Many Bangladesh traders indiscriminately stockpiled rice, potatoes, and onions to drive up prices even when there was a supply surplus. Sources say that government interventions wholly failed to manage the crisis. These findings of three study teams from Bangladesh Agricultural Research Council were revealed yesterday at a press conference in the capital.
The Agriculture Ministry initiated the market research on October 20 last year following public outcry over the prices. The Ministry formed the three teams to investigate why prices of the three essential food items soared in the market.
The study teams found that 52 percent of farmers sold their Boro paddy within a month of harvesting, and only an insignificant minority (5 percent) sold it more than four months after the harvest.
"It means, when the price of rice increased, the staple was not with the farmers," Prof Jahangir Alam, a former director-general of Bangladesh Livestock Research Institute and the coordinator of the study teams, told the press conference yesterday.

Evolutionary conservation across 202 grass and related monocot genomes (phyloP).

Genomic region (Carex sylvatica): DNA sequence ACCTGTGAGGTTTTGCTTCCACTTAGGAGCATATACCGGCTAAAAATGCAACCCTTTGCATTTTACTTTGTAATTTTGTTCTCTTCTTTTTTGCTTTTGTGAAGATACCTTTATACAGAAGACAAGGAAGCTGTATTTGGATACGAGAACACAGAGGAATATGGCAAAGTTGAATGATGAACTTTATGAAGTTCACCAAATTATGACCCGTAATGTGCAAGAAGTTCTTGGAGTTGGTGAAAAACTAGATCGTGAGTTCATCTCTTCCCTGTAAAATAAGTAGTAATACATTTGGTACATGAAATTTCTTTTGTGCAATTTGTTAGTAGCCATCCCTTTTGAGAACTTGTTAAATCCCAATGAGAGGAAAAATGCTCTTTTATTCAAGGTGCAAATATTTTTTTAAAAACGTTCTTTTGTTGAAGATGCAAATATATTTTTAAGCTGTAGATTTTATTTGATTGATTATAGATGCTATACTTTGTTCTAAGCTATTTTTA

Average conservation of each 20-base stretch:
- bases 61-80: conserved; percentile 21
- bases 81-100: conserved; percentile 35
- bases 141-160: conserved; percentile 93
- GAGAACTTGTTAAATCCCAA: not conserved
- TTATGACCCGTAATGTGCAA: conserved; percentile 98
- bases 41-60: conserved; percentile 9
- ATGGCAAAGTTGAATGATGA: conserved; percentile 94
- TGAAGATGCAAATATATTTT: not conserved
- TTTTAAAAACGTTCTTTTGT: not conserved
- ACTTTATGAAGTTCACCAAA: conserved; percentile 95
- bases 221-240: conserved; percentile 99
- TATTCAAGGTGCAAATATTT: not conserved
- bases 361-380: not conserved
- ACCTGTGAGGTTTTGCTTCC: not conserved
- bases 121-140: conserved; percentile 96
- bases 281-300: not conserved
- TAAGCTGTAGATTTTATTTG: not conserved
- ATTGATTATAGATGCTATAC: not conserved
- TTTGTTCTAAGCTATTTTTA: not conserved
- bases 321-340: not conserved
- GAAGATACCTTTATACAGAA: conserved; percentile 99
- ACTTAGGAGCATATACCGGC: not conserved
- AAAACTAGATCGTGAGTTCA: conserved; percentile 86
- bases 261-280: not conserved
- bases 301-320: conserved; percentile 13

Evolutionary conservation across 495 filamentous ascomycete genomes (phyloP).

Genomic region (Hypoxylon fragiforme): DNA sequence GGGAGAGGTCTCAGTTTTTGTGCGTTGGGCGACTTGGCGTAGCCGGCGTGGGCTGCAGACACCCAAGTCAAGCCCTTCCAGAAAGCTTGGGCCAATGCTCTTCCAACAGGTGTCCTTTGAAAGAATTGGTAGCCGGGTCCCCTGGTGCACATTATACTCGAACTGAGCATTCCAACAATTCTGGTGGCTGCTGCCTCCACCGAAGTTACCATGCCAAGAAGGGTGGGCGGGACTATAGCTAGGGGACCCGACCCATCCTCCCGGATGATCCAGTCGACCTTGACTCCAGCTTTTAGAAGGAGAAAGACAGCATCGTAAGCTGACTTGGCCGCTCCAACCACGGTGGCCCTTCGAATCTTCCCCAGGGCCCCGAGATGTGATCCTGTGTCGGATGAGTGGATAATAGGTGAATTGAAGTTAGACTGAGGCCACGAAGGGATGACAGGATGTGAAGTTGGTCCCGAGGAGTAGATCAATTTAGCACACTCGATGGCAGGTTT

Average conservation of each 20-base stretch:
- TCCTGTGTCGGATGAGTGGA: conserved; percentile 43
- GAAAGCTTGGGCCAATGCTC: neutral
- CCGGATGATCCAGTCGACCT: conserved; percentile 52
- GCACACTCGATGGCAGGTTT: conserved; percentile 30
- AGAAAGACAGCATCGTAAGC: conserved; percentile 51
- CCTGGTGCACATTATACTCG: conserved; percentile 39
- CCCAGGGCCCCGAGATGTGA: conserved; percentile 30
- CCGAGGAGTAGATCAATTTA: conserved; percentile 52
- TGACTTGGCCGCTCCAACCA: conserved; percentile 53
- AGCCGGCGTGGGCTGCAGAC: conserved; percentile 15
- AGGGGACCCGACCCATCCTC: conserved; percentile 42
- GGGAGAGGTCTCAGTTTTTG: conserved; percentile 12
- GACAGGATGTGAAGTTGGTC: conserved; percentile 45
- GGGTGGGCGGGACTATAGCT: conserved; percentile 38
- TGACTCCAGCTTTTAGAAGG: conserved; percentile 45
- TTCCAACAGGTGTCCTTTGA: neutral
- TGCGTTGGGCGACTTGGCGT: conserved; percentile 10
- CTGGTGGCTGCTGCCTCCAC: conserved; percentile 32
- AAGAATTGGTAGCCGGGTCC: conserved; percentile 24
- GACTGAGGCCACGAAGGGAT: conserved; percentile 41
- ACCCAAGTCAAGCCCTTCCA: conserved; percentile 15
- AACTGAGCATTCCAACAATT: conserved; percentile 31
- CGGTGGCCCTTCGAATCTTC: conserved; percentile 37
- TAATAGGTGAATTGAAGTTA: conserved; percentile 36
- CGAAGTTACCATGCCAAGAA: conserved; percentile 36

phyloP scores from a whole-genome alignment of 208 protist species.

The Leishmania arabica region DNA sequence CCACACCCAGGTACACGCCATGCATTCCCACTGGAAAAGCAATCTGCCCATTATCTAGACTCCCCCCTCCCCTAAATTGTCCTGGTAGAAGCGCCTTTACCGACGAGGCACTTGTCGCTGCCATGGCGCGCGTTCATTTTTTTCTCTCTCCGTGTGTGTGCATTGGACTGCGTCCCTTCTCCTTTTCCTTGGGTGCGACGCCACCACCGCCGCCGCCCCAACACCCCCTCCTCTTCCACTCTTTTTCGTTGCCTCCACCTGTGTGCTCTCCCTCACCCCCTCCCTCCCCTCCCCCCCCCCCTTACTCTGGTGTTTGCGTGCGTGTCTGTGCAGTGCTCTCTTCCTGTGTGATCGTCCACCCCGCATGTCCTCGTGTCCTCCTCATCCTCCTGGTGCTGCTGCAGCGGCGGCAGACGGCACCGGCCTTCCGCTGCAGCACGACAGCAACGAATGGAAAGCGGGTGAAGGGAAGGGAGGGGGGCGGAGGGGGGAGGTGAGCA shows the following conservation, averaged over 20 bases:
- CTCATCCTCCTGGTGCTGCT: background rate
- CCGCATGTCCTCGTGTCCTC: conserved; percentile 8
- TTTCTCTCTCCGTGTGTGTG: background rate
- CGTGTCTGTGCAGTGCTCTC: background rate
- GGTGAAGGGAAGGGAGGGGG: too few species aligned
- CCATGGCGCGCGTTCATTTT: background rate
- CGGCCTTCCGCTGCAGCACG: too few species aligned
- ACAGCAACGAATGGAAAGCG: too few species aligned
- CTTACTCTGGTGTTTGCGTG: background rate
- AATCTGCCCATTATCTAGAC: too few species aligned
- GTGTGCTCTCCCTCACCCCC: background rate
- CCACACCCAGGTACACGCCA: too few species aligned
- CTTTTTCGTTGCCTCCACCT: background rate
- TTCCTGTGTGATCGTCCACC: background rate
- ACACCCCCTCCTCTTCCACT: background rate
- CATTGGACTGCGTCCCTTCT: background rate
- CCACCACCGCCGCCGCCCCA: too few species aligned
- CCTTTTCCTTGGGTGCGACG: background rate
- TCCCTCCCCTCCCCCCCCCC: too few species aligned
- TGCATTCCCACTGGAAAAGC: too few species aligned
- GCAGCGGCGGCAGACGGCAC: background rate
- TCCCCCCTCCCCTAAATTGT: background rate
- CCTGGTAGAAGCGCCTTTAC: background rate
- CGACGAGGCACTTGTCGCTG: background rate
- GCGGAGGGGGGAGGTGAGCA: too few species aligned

The price of potatoes peaked after September and October, while data shows that between July and November, the cold-storage facilities released on average 16.3 percent of their stored potatoes, while the selling price of potatoes almost quadrupled as compared to March.
"The main cause of this price hike was the artificial crisis created by profit-seeking traders, rather than low production and high consumption of potatoes," concluded the team.
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